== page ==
The transatlantic emigration continued with parts of the family for two centuries to come. Most of the emigrants to America left Europe in Le Havre and Rotterdam. In America they appeared first in Pennsylvania, then moved further west to Indiana and Ohio. Some of them fought in the Indepence Wars. Today they are spread over the whole United States.
The author descends directly from those Palatinate families. The american immigrants often disappear from our genealogy and can not be further traced; we would welcome anybody who can trace his Eymann family back to immigration. Please write - the sheer quantity of our genealogic material makes it impossible for us to send self-speaking documents at the moment, but we would love to share our material when specified. As you can see by the very rough history above, we are currently in the hunter-and-collector-phase; if anybody with profound historical knowledge can contribute to that "moving" family history of ours, we would be very thankful.
Some open questions still remain:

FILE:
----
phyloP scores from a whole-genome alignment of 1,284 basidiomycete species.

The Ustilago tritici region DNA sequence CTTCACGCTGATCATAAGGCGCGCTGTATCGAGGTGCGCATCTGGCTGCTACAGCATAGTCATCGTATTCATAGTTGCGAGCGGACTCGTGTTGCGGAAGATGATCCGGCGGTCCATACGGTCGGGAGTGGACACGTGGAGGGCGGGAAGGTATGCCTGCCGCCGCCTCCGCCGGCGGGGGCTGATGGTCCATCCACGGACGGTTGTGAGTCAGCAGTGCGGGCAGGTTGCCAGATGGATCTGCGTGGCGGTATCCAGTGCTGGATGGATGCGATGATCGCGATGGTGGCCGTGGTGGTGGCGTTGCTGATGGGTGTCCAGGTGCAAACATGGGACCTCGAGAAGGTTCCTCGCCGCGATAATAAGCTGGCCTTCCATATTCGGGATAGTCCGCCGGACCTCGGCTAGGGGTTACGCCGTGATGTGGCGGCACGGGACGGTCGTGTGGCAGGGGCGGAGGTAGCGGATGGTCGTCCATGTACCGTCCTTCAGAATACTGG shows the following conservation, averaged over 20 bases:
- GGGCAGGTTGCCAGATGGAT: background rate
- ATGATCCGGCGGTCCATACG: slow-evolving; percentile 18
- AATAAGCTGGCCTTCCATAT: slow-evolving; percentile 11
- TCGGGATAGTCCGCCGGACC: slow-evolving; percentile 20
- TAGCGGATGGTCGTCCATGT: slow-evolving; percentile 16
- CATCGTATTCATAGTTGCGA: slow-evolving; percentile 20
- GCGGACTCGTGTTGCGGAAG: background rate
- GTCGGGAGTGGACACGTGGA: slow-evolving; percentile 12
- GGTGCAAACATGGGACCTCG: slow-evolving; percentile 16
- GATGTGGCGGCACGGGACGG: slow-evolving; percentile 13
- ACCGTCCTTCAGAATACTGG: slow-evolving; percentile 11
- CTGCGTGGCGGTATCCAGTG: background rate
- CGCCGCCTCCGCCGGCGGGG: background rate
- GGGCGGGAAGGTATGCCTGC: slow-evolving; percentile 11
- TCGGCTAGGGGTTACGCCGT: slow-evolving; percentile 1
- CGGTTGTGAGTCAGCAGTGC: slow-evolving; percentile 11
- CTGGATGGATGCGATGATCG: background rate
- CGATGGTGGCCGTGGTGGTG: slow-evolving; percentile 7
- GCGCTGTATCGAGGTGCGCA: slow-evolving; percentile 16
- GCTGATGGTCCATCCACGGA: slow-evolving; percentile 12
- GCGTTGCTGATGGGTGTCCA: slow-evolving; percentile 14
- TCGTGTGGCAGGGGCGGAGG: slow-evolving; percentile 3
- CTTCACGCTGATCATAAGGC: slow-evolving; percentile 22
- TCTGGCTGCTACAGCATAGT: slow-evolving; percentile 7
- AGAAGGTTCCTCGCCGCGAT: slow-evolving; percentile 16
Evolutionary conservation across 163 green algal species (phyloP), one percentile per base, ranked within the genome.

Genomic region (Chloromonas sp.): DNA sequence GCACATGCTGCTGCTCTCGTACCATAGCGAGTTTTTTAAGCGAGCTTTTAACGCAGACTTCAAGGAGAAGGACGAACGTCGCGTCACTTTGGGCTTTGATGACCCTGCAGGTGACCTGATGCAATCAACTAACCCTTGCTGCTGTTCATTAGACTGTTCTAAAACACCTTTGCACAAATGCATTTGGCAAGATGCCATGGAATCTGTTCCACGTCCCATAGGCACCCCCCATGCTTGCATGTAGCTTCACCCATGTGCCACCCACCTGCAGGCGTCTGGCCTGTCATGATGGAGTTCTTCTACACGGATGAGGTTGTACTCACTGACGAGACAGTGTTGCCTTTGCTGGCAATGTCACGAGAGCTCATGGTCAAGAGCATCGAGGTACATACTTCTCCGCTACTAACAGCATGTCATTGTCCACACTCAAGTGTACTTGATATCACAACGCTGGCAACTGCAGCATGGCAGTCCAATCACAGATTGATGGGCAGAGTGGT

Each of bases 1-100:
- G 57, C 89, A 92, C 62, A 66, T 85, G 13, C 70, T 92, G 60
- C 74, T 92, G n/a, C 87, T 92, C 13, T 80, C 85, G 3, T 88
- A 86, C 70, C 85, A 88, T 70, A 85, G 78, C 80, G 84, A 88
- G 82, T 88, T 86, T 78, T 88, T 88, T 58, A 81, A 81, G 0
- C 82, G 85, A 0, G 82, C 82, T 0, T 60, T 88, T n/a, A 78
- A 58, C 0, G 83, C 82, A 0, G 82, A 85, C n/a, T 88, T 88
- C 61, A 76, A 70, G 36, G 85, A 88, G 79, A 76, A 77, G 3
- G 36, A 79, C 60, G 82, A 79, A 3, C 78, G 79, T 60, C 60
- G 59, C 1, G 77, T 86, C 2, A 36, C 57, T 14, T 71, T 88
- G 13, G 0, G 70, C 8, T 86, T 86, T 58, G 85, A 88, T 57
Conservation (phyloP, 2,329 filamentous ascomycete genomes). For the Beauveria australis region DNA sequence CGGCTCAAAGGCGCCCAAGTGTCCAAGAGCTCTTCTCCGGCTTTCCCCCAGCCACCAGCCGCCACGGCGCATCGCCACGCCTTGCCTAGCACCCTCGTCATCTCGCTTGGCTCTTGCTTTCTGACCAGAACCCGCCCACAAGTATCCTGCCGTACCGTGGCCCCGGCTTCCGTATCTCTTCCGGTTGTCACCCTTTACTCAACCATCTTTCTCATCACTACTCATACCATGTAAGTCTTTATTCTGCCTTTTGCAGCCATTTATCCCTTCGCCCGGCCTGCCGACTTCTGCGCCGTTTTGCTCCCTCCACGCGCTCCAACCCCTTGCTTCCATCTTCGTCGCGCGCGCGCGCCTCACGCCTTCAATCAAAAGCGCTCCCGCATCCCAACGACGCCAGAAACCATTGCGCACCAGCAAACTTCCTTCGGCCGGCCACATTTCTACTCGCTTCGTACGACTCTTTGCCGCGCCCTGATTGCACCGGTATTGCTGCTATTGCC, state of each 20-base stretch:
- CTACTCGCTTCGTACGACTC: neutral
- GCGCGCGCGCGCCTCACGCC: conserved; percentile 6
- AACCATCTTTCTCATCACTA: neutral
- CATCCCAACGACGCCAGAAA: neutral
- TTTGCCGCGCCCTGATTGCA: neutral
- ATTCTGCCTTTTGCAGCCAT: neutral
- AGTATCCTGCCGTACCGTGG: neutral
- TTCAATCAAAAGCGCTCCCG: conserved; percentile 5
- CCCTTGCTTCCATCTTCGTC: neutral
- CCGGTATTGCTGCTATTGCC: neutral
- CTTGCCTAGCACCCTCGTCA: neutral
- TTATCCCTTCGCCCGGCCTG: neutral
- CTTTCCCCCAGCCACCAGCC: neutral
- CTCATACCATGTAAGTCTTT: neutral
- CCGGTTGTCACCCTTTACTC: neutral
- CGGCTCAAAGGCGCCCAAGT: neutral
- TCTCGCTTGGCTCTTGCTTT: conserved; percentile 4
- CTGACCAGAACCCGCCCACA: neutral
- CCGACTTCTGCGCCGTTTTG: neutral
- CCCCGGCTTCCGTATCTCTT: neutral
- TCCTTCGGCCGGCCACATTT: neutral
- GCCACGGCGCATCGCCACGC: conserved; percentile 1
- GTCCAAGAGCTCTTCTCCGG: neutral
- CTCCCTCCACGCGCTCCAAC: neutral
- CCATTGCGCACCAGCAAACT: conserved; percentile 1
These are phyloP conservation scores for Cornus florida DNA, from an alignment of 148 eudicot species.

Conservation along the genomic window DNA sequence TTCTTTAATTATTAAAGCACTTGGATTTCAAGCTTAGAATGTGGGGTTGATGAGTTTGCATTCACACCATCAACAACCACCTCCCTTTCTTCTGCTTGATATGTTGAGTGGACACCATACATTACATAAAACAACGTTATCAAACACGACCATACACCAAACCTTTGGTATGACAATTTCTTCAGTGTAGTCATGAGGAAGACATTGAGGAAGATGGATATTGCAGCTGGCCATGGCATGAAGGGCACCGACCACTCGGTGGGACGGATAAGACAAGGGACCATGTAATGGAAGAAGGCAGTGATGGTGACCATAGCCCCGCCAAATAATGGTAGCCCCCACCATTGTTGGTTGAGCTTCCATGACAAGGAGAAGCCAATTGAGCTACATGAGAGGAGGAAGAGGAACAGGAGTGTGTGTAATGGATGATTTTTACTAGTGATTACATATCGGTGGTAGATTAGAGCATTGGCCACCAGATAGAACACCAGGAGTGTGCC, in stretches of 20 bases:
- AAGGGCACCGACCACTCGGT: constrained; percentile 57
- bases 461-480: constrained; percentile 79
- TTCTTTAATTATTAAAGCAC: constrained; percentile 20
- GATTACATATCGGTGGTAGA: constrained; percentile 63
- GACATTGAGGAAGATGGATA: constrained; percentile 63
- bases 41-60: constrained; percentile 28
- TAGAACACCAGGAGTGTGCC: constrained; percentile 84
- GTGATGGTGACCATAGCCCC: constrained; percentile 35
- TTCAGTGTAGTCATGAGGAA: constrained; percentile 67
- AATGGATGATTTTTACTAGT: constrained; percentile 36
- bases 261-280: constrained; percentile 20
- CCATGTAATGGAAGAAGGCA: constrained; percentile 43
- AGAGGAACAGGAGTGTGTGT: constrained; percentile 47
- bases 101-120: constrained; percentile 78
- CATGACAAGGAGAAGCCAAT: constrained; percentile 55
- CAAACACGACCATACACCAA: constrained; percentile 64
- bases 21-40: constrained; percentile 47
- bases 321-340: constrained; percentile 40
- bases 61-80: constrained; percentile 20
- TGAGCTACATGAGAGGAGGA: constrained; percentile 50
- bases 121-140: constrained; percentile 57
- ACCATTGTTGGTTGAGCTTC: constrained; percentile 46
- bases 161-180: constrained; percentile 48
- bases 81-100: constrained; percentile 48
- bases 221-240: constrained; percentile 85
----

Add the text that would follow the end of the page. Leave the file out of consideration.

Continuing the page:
The oldest records about an Eymann family are found in the church-records and stock-books of the village of Alfhausen near Osnabrueck in northwest Germany. There lies, at the road to Bramsche, a large farm, the Eymann farm; although it is not possible to prove the direct relation to our family yet, it can be assumed that the Eymann family originally descends from this farm. One can also guess that by the derivation of the name itself. The Eymann farm is quoted in the stock-books way back in 1350; it was called "tor Eye" (medieval german: by the meadow). The farm was an estate in fee. In 1490, Hanneke "tor Eye" owned 5 horses, 2 oxen, 5 cows, 6 cattle, 14 pigs and 5 sheep and paid a feudal 'cattle tax' of one Taler and four Schillinge. Alfhausen was at that time part of the bishopric Osnabrueck. There still exists a catholic Eymann family in that area, but there is no connection yet between the two genealogies. The swiss Eymanns are said to have immigrated themselves before 1535, but from here? Or is it pure coincidence with the same name; the heraldic shield shows an egg, leading to the supposition of rooting the name in "Ei" rather than in "Ey", a craft rather than a geographic description? Why should anyone emigrate to a country of Berne where persecution was worse than at home, the alternative of the Netherlands only a 100km away?
The similar problem occurs with a lutheran family Eymann in Saxony, whose history is yet completely unknown.